Scottish National Dictionary (1700–)
About this entry:
First published 1952 (SND Vol. III). Includes material from the 1976 and 2005 supplements.
I. n. Also †dogg, †doge.
1. Mechanical devices: (1) A lever used by blacksmiths in hooping cart-wheels, etc. (Abd.9 1940; Rxb. 1825 Jam.2).Abd.2 1940:
The Smith's ringin' dog wis fae workin', and he cudna ring wheels the day.Mearns 1735 Baron Court Bk. Urie (S.H.S. 1892) 156:
He saw the defenders throw a dogg at each other.
(2) In combs.: (a) broom-dog, see Broom, n., 2; (b) bush-dog, a crow-bar used to uproot shrubs and bushes.(b) Sc. 1729 W. Macintosh Inclosing 122:
We are obliged to send the lesser Estated Landlords, with the Bush-dog, to grub out of Woods and Bushes what he best can come at.
(3) Mining: “the spring-hook attaching the kettle to the winding rope” (Sc. 1944 (per Edb.6)).
2. As in Eng., used to denote various atmospheric phenomena: (1) = Eng. sun dog, a parhelion (Bnff. 1866 Gregor D. Bnff. 39); (2) “a name given by mariners to a meteor seen, immediately above the horizon, generally before sunrise, or after sunset; viewed as a certain prognostic of the approach of bad weather” (Sc. 1825 Jam.2, (sea-)dog).(2) Ib.:
While the weather-gaw seems a detached section of a rainbow, the dog has no variety of colours, but is of a dusky white.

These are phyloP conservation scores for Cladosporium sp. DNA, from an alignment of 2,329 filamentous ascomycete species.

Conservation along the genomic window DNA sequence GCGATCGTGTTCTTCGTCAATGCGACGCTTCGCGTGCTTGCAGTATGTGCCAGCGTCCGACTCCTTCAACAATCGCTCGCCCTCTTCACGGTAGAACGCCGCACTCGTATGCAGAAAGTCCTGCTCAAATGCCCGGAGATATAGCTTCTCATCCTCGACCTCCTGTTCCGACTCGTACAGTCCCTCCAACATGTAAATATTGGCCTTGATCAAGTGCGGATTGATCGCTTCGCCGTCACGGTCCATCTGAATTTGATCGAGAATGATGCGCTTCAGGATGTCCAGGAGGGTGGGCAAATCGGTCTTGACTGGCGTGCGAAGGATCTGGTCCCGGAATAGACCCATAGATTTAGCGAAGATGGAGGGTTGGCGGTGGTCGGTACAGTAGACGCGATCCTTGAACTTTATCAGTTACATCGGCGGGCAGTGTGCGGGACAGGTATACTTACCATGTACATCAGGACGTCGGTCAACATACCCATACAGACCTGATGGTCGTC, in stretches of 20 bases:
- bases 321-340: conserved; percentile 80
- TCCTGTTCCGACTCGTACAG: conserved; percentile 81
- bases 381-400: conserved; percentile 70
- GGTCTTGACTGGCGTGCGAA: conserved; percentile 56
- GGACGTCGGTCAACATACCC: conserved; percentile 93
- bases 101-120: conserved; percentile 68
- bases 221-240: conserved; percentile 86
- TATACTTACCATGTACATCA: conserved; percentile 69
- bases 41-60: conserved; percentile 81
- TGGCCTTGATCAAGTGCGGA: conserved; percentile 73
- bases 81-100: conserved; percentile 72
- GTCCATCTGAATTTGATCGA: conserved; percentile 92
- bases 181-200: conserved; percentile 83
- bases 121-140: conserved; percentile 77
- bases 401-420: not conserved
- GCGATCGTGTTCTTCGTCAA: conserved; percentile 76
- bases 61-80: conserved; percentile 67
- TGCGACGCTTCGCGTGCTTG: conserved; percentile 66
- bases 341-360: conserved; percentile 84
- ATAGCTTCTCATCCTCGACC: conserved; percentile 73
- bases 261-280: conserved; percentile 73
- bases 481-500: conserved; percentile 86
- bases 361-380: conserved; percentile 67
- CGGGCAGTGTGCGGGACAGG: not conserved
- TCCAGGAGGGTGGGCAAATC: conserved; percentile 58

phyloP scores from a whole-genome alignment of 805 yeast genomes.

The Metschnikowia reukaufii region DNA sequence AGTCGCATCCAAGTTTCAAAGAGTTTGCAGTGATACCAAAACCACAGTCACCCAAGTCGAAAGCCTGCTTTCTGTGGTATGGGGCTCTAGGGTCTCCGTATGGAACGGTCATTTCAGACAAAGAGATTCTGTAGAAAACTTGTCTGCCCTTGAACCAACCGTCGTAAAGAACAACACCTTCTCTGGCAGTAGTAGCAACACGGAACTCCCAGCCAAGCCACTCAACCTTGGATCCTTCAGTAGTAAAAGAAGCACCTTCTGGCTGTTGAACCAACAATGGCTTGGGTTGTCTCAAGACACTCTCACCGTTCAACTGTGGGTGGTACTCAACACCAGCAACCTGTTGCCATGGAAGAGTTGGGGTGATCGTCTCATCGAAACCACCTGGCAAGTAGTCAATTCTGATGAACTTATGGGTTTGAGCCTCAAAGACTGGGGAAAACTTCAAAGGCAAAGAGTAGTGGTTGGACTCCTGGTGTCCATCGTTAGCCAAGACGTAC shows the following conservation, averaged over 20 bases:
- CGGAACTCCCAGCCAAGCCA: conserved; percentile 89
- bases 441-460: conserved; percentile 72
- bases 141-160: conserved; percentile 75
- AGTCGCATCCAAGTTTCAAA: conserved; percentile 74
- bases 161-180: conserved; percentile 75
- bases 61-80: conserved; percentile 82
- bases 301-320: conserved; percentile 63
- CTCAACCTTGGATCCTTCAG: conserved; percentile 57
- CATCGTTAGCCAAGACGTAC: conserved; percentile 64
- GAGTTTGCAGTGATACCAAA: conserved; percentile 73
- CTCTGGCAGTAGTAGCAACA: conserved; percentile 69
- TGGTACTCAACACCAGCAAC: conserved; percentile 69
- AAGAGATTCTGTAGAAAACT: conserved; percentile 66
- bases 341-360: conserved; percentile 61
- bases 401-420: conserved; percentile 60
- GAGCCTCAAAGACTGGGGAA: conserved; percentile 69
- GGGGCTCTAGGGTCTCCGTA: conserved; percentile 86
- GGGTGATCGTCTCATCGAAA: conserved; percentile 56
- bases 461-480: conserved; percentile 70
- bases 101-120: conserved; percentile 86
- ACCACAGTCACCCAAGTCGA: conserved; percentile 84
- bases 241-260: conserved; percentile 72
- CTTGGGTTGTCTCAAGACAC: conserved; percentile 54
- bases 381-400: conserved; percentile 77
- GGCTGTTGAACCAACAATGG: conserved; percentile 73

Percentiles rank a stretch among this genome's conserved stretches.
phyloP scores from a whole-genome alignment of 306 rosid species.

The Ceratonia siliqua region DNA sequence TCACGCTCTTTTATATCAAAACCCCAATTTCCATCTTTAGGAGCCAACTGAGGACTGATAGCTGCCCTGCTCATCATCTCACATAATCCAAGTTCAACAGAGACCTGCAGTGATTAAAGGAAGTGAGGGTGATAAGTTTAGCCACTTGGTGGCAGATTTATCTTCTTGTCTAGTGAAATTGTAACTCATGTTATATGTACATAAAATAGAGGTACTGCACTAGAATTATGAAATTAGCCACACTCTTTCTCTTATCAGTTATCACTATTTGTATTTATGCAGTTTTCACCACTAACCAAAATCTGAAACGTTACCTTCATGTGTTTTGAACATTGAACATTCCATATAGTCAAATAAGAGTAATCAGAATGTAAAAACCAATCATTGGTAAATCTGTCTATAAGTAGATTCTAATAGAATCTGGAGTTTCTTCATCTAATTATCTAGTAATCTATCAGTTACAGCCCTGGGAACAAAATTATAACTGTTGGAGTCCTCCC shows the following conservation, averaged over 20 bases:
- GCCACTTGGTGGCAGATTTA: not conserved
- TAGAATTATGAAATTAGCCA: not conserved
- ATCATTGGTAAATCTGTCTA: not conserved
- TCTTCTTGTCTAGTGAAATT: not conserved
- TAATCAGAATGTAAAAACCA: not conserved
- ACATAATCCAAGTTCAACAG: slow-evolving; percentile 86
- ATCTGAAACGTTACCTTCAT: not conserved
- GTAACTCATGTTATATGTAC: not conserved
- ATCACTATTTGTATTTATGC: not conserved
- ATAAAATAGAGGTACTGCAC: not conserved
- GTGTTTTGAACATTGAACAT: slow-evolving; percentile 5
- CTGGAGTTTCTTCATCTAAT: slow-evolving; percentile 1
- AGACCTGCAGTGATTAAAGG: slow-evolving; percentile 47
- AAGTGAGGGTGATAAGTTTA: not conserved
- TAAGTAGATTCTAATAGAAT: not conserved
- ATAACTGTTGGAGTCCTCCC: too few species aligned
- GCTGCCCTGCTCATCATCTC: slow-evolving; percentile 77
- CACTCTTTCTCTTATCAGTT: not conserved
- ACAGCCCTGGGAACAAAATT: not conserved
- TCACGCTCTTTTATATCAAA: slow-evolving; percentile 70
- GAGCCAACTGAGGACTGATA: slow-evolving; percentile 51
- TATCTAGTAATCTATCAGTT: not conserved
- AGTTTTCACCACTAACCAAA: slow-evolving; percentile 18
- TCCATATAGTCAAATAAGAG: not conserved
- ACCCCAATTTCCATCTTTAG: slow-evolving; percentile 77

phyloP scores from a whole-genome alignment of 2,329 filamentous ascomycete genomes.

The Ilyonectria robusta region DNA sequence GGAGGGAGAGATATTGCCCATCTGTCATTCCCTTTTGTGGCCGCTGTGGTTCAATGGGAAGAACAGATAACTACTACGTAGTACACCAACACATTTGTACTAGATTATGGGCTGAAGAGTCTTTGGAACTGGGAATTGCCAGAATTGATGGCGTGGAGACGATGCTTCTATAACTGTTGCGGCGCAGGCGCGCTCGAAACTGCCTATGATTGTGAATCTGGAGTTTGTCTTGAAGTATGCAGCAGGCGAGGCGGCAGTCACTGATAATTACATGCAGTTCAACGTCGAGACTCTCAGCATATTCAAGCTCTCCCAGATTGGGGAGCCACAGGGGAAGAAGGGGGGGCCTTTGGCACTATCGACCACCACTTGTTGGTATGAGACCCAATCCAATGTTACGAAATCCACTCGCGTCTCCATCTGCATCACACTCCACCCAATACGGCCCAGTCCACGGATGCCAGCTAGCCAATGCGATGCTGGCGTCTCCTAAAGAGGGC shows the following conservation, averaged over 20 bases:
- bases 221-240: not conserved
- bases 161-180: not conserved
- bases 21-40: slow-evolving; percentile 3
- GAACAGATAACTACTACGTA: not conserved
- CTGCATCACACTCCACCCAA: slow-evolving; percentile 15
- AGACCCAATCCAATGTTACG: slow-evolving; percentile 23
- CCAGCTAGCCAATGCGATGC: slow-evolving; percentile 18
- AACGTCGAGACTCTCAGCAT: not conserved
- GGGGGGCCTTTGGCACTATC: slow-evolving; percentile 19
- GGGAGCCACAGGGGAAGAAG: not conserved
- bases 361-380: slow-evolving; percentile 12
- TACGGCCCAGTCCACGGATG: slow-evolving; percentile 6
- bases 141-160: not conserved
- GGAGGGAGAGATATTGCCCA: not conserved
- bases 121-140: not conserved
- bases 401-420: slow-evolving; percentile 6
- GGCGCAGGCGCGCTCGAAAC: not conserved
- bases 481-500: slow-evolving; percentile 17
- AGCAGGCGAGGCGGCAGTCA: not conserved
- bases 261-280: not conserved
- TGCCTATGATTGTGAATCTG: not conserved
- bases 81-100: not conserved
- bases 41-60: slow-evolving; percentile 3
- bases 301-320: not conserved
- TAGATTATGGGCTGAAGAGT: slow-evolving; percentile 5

3. The stick or club used in the game of cat(tie) an(d) dog(gie) (Ags., Lth. 1808 Jam.), see Cat, n.2, 2 (2). Also dim. doggie (Fif.1 1940).
4. A buoy for fishing-nets or lines, as orig. made from a dog's skin. Sc. 1866 J. G. Bertram Harvest of Sea 266:
The sinker goes splash into the water, the dog is heaved overboard.Bte. 1745 Session Bk. Rothesay (1931) 458:
Quarelling with young Donald M'Gilcheran from the Inch anent furnishing a dog to ther cod-fishing.
1. To play truant (Gsw. 1916 T.S.D.C. II.; 1940 (per Abd.27)). Hence dogger, a truant; dogger's caird, a school attendance card (Gsw. 1990s).Sc. 1998 Herald (30 Oct) 23:
A Lanarkshire teacher gets in touch with an idea to make life easier for guidance staff. The bane of their lives is the time-consuming administrative procedures involved in charting which of the little darlings are dogging school. Sc. 2000 Herald 2 Jun 12:
"I was thrown out of the house for dogging school and had had nothing to do with drugs. I saw some terrible things." Sc. 2001 Daily Record 12 Oct 58:
I can only tell this woman the affect that the constant pressure, slaps and nagging had on me. By 13, I was drinking, doing glue and dogging school. Sc. 2003 Daily Record 22 Aug 11: